Saturday, April 20, 2024

Fiction Review: The Audacity

Every spring, my mom and I travel to Vermont to attend Booktopia, a wonderful bookish weekend hosted by the Northshire Bookstore in Manchester that combines about 8-9 authors and 100 or so readers for book discussions, meals, games, and a lot of fun! (tickets still available; my recap/vlog from Booktopia 2023) We'll be attending Booktopia next weekend! So, every year at this time, I try to read as many books as I can that will be featured at the event. One of those is The Audacity, a unique satirical novel that I enjoyed.

Guy Sarvananthan was born in Sri Lanka and immigrated with his parents to the U.S. as a child. He went to a music conservatory for college, where he became a decent, middling composer. Victoria Stevens, a hard-driving, highly motivated woman plucked Guy out of obscurity by marrying him. She started PrevYou, a Theranos-type company that created self-serve health booths, located in cities everywhere, to collect data with the simple aim of nothing less than curing cancer. Guy now runs the philanthropic arm of her multi-billion-dollar company. He comes home from yet another charity gala one night to discover that Victoria is missing and possibly presumed dead, until he finds out from her board that the news is about to break that the company has failed at its mission and the whole thing (and Victoria) is a fraud. Knowing his wife, Guy quickly realizes she disappeared intentionally to ride out the media storm, but he's hurt and stunned that she didn't include him in her plan. Devastated and betrayed and realizing his life of luxury is about to end, Guy accepts an invitation (that was actually for Victoria) to a private island. It's an event, called The Summit, hosted by a billionaire for the world's wealthiest people (not the top 1% but the top 0.001%) to solve the world's problems! Guy has no interest in the weekend's grand aims; his goal is to try to forget what is happening (and about to happen) to him and go out with a bang.

The satire here is thick, right from the opening scene at that charity gala in New York, where the attendees are all bored with the extravagance that surrounds them  (some of those same people are invited to the island). If you saw Murder at the End of the World on Hulu, this gathering is a lot like that one, only even more decadent. I generally prefer my satire in smaller doses, like short stories or essays, but this novel grew on me. It has a lot of humor, especially in the second half. While the focus is on Guy, the betrayed spouse, Victoria gets her own chapters where her driven, productivity-obsessed approach to rebranding herself is also skewered. This novel is not for the faint of heart, and I know that at least one of my Booktopia buddies really hated it. There is a lot of hard drinking, drugs, and sex in the novel--that's pretty much Guy's goal, to just obliterate reality and block out what's happening to him. So, if that sort of thing offends you, this is probably not the book for you. But it is a very smart, clever satire, and I enjoyed it. I'm looking forward to meeting the author next week!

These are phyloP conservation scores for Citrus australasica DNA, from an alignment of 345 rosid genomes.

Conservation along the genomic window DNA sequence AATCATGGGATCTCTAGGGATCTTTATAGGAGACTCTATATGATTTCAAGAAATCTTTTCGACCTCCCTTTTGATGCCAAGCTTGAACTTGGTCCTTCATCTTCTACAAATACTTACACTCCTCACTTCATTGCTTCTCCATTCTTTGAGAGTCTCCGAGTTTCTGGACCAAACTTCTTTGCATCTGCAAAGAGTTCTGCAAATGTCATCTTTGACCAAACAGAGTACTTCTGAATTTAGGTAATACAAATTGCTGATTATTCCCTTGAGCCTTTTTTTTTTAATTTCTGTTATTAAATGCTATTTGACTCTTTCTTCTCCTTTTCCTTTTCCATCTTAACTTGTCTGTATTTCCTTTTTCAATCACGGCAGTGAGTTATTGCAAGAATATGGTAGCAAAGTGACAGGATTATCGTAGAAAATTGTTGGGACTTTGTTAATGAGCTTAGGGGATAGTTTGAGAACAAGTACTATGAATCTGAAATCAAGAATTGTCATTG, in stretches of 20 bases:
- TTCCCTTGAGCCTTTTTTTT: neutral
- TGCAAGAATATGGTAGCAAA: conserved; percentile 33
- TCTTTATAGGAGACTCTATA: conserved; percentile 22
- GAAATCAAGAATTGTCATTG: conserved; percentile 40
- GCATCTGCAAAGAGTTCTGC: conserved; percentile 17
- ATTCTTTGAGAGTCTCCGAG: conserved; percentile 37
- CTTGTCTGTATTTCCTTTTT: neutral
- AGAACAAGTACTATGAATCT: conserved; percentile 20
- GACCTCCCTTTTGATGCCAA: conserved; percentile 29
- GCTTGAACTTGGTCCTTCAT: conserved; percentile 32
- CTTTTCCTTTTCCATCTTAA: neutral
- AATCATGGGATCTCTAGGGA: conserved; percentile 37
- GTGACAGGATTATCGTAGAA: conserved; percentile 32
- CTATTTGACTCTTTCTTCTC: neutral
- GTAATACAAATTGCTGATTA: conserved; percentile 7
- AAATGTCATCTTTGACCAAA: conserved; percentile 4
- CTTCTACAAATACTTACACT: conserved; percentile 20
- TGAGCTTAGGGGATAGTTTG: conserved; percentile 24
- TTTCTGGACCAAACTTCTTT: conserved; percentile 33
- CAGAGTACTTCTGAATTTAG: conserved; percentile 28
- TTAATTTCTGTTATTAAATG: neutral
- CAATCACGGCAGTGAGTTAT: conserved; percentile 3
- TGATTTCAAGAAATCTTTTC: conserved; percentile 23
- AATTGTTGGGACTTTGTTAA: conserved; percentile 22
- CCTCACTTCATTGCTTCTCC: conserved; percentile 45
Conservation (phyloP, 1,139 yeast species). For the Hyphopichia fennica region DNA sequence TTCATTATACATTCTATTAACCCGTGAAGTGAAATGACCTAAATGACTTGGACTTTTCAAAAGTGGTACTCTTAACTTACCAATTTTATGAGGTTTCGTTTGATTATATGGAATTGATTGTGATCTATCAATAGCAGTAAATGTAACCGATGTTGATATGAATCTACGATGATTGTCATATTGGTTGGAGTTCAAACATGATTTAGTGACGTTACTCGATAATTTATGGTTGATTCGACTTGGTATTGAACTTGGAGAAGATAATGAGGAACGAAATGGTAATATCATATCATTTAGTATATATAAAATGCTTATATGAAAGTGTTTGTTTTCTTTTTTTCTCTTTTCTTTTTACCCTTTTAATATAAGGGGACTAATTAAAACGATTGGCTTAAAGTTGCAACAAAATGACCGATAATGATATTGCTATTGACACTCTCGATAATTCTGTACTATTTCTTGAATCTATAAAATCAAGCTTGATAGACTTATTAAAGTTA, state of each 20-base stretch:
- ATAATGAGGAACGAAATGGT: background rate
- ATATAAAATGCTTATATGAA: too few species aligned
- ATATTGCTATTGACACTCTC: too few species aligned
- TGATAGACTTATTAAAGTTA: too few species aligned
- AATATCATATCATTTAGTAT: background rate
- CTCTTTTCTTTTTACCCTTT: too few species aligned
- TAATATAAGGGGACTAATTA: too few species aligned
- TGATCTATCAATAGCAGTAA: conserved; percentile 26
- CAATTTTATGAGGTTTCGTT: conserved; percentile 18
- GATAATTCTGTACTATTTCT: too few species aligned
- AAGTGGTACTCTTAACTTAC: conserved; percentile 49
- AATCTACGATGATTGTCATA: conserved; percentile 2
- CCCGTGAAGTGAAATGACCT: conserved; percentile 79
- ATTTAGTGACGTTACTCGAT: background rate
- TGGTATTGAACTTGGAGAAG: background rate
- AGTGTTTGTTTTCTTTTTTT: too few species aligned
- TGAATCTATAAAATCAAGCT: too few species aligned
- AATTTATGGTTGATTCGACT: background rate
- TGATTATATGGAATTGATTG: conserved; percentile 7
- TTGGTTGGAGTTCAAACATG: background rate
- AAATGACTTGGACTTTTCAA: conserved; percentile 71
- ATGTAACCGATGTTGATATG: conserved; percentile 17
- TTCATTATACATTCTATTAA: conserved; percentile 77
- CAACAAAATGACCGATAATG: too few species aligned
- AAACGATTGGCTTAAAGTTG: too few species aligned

288 pages, Soho Press

HighBridge audio (a division of Recorded Books)

This book fits in the following 2024 Reading Challenges:

 

Travel the World in Books (unnamed private tropical island!)
 

Visit my YouTube Channel for more bookish fun!

 

Listen to a sample of the audiobook here and/or download it from Audible.

 

Or get this audiobook from Libro.fm and support local bookstores (audio sample here, too).

 

Print and e-book from Amazon.

 

You can buy the book through Bookshop.org, where your purchase will support the indie bookstore of your choice (or all indie bookstores)--the convenience of shopping online while still buying local!


    
  

Wednesday, April 17, 2024

3 Great Middle-Grade Audio Books - Mini Reviews

In March, I participated in Middle-Grade March and the Fierce Reads event for International Women's Month. I listened to three excellent middle-grade novels on audio, all by women authors and featuring fierce female characters (and with great female narrators). The first was historical fiction, and the other two were modern-day realistic fiction. My brief reviews are below, and you can also check out my review of The Parachute Kids by Betty C. Tang, a middle-grade graphic novel I also read in March.

My first middle-grade audio was Iceberg by Jennifer Nielsen. I'm a longtime fan of Nielsen's middle-grade historical fiction (like Lines of Courage and A Night Divided), and as you might guess from the title, this one is about the Titanic. Twelve-year-old Hazel is on a mission to save her family after her father's death. Her mother has sent her to the docks to board the Titanic for New York, where Hazel's aunt has promised her a job in a garment factory, so she can send money home to keep her siblings from starving. But when Hazel tries to buy a ticket, she finds that all of her family's savings isn't enough for the fare for even a third-class ticket. She finds a way on board as a stowaway. Luckily, she makes some friends on board, including Charlie, a boy working as a porter, and Sylvia, a girl her age in First Class. With a dream of becoming a journalist one day, Hazel begins to hear rumors about the ship that make the reporter in her interested--and wary--so she sets out to investigate and learn more. We all know how the Titanic's story ends, so there is plenty of suspense here, as well as fascinating historical details. It was an excellent novel with a wonderful main character (and yes, don't worry--she survives).